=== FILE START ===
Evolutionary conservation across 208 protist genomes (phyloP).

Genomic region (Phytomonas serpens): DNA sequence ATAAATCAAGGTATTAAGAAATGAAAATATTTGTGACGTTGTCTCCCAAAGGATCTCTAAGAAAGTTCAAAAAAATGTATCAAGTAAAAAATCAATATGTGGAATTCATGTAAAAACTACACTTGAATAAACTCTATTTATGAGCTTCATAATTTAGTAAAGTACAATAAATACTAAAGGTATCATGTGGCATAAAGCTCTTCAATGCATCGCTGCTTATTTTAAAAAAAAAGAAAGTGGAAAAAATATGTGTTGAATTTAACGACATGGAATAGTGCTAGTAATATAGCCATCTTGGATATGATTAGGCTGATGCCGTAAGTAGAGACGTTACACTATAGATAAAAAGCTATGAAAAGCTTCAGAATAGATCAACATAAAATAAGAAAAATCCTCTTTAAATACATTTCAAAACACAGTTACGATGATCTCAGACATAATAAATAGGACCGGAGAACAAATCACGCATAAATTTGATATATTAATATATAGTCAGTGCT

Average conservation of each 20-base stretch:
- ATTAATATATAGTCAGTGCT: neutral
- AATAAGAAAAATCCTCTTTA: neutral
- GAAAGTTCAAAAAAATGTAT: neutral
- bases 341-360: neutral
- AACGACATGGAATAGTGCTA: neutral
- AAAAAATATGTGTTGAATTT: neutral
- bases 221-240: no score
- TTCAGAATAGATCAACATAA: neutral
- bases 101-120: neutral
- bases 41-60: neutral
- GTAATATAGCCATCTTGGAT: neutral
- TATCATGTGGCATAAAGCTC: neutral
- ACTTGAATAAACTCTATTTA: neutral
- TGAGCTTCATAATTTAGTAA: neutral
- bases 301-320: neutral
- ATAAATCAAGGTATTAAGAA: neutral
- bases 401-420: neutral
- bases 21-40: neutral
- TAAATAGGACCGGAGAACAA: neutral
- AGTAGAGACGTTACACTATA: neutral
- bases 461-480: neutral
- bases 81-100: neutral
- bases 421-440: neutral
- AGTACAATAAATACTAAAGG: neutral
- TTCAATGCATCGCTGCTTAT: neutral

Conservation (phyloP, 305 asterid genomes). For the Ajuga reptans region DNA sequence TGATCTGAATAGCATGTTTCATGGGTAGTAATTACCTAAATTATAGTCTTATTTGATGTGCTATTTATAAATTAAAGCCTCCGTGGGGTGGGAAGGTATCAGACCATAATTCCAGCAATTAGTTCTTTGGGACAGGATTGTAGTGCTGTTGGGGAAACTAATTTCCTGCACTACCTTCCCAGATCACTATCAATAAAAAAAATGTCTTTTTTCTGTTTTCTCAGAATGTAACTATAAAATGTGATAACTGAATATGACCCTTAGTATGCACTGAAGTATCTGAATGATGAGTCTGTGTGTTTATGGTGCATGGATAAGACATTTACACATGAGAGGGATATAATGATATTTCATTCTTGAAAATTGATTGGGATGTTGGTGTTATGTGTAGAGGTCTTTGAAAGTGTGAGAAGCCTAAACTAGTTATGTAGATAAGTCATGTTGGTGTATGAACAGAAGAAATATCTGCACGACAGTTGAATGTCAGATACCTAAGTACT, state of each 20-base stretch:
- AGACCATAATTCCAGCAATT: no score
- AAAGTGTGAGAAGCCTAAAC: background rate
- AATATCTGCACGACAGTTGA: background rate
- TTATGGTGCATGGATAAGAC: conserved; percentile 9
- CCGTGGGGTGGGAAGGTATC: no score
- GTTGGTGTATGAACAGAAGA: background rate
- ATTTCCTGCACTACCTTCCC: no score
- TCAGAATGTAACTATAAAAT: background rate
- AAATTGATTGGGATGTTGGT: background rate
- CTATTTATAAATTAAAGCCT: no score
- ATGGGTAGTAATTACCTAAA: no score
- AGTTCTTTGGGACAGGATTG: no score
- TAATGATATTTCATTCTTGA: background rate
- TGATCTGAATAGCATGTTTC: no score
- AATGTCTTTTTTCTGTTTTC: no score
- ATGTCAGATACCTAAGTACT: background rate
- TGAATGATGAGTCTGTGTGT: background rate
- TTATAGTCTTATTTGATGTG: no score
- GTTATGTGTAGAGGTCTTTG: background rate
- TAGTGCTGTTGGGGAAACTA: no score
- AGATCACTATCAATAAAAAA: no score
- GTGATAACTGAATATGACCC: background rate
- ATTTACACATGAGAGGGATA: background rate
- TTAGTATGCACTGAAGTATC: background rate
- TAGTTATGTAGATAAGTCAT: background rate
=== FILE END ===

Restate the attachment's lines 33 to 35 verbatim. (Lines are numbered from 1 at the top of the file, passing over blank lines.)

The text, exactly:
- TTATGGTGCATGGATAAGAC: conserved; percentile 9
- CCGTGGGGTGGGAAGGTATC: no score
- GTTGGTGTATGAACAGAAGA: background rate